· What is a brownfield?
· What are the causes of brownfields?
· What types of contaminated sites exist?
· Where are brownfields?
· How many brownfields exist?
· What are the costs of brownfields?
· What government entities deal with brownfields?
· What are the key pieces of brownfields legislation?
What is a brownfield?
Defined by the EPA as real property, the expansion, redevelopment, or reuse of which may be complicated by the presence or potential presence of a hazardous substance, pollutant, or contaminant. The federal definition of brownfield does not include Superfund sites which are so severely contaminated as to qualify for placement on the National Priorities List (NPL) and eligibility for large amounts of cleanup funds. Definitions of “brownfield” vary from state to state and can be used in a variety of contexts (See Younts, 2003). In Illinois, a brownfield is defined as “A parcel of real property, or a portion of the parcel, that has actual or perceived contamination and an active potential for redevelopment.”
What are the causes of brownfields?
The causes of brownfields vary, as do their size and severity. Abandoned factories, plants, or other sites of industrial production that use chemicals or produce chemical waste are obvious sites of brownfields. There are also more subtle brownfield sites such as gas stations, funeral parlors, drycleaners, or auto-body shops whose operations require chemical use, storage, and disposal. A small site can be severely contaminated and pose serious threat to public health and large sites can be lightly contaminated.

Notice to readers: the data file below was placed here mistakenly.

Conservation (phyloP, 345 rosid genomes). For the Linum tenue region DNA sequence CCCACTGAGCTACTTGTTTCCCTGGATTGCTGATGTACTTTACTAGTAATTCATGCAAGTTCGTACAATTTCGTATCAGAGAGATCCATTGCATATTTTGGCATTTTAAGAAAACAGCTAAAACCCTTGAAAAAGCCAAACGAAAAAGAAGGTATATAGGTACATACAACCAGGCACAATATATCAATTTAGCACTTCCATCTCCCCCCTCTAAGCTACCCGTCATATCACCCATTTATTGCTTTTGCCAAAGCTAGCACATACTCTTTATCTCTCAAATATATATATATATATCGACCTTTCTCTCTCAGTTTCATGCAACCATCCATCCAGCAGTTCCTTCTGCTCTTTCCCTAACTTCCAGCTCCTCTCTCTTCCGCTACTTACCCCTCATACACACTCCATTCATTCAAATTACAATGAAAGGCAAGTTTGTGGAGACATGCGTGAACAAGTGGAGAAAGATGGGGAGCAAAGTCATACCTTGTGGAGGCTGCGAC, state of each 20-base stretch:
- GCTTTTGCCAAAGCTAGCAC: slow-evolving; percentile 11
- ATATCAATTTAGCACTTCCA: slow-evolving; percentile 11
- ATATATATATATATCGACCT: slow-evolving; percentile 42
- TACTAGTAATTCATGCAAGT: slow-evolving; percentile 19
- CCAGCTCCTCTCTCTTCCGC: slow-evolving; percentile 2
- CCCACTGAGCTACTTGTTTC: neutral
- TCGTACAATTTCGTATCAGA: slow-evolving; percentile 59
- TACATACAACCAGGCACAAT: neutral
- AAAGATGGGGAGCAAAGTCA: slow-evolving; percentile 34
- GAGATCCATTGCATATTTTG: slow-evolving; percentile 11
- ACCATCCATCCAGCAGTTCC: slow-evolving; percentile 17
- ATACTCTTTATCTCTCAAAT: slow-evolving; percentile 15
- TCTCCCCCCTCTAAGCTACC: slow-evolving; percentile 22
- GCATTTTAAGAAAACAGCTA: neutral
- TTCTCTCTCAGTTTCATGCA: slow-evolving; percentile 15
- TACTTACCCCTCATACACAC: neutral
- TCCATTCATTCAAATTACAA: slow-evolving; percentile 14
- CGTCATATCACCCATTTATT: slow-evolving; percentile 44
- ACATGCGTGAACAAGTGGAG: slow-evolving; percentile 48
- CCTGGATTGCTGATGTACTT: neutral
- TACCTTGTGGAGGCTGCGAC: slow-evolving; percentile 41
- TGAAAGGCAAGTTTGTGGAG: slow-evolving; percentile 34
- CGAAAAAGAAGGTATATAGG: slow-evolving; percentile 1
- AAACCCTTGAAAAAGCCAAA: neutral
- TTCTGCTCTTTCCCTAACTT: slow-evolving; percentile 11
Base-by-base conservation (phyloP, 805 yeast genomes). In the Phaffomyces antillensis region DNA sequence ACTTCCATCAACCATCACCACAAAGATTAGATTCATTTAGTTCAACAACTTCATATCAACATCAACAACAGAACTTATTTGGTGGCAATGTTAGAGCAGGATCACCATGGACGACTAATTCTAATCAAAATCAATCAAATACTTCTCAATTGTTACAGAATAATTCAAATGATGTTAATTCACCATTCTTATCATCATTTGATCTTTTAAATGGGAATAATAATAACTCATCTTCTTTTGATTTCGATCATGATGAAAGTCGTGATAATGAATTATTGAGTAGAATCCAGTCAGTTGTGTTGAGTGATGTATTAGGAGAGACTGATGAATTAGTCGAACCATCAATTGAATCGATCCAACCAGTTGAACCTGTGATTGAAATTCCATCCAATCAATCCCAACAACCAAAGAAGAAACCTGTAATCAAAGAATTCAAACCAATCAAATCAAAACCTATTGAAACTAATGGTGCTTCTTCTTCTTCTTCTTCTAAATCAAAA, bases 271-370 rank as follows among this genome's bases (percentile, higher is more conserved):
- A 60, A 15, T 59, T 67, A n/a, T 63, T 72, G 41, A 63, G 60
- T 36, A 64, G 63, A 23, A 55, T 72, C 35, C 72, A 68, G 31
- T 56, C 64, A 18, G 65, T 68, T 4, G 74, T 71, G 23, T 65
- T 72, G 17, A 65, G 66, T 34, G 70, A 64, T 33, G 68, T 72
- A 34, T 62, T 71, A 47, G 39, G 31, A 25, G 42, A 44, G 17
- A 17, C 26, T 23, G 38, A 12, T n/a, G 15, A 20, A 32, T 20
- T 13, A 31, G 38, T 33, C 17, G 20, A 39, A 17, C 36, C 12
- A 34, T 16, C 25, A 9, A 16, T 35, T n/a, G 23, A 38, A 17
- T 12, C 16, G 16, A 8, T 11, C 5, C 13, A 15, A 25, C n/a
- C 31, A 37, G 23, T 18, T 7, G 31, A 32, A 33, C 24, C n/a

In East St. Louis, the both the city’s industrial and more populated pasts have caused brownfields. The city and its surrounding areas include many operations that have required or still require processes with contaminating inputs and/or outputs. Some of the more recognizable sites are the abandoned gas stations throughout East St. Louis and the abandoned factories sprinkled throughout the Metro East.
What types of contaminated sites exist?
The Environmental Protection Agency uses a three-tiered hazard ranking system: National Priorities List (NPL or Superfund), Comprehensive Environmental Response, Compensation, and Liability Information System (CERCLIS) sites, and No Further Remedial Action Planned (NFRAP). Given the threat certain sites pose to groundwater, EPA specifically categorizes within brownfield sites those with underground storage tanks (USTs) and leaking underground storage tanks (LUSTs) given the threat they pose to groundwater. L/USTs can contain many chemicals but are often used to store petroleum products, which leave considerable cleanup challenges. Superfund sites have extremely high levels of contamination and pose a higher threat than other brownfields. For this reason, funds are available specifically for their costly remediation.
Where are brownfields?
The short answer is “most everywhere.” Any city with an abandoned gas station, closed dry cleaner or funeral parlor, or even a school with asbestos ceiling tiles technically has brownfields.
In East St. Louis, remnants of the city’s industrial and more populated past riddle the landscape. Abandoned chemical plants, whose pollution left soil and air quality compromised, old schools with crumbling asbestos, and gas stations empty and idle are all a part of the city. Some of the more obvious brownfields (abandoned factories) are on the peripheries of the city, while other, more subtle potential brownfields are right in the middle of neighborhoods.